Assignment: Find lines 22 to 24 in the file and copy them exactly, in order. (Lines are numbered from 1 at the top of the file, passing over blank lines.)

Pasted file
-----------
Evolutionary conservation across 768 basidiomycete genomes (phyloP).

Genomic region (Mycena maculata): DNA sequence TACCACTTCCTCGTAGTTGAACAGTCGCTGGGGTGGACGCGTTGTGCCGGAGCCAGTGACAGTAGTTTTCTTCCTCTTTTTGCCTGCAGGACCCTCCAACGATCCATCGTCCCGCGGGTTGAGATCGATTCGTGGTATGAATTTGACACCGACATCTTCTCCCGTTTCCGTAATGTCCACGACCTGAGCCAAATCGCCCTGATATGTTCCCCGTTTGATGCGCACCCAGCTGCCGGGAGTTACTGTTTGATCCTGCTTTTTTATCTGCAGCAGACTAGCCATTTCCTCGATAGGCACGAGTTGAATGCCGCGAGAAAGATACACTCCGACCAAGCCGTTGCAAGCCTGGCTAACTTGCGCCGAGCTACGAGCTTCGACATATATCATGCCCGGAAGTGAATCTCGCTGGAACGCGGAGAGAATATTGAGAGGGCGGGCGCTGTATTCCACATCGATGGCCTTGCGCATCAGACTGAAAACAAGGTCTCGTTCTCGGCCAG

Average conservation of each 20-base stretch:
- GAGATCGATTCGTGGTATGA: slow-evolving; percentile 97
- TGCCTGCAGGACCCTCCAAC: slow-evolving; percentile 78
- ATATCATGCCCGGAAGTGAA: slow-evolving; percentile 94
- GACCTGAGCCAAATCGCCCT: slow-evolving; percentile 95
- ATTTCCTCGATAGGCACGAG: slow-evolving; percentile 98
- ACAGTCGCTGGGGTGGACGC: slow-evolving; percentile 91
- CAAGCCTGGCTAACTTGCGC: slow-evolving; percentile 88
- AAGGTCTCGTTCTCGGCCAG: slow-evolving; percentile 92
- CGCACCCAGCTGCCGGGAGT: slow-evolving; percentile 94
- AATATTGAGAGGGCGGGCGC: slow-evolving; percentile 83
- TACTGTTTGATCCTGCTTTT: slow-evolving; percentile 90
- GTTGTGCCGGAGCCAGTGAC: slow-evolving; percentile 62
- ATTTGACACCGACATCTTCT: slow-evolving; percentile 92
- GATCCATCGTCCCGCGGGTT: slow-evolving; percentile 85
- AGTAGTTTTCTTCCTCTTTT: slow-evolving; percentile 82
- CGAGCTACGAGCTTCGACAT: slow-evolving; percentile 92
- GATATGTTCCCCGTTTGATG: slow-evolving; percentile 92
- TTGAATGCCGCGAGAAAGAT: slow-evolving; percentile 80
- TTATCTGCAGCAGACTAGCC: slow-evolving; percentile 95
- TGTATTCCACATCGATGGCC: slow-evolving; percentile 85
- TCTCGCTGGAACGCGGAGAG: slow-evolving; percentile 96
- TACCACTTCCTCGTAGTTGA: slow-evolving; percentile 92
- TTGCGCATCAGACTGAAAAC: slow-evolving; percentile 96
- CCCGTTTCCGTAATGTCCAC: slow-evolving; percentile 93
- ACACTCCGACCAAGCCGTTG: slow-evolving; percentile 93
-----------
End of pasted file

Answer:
- TTATCTGCAGCAGACTAGCC: slow-evolving; percentile 95
- TGTATTCCACATCGATGGCC: slow-evolving; percentile 85
- TCTCGCTGGAACGCGGAGAG: slow-evolving; percentile 96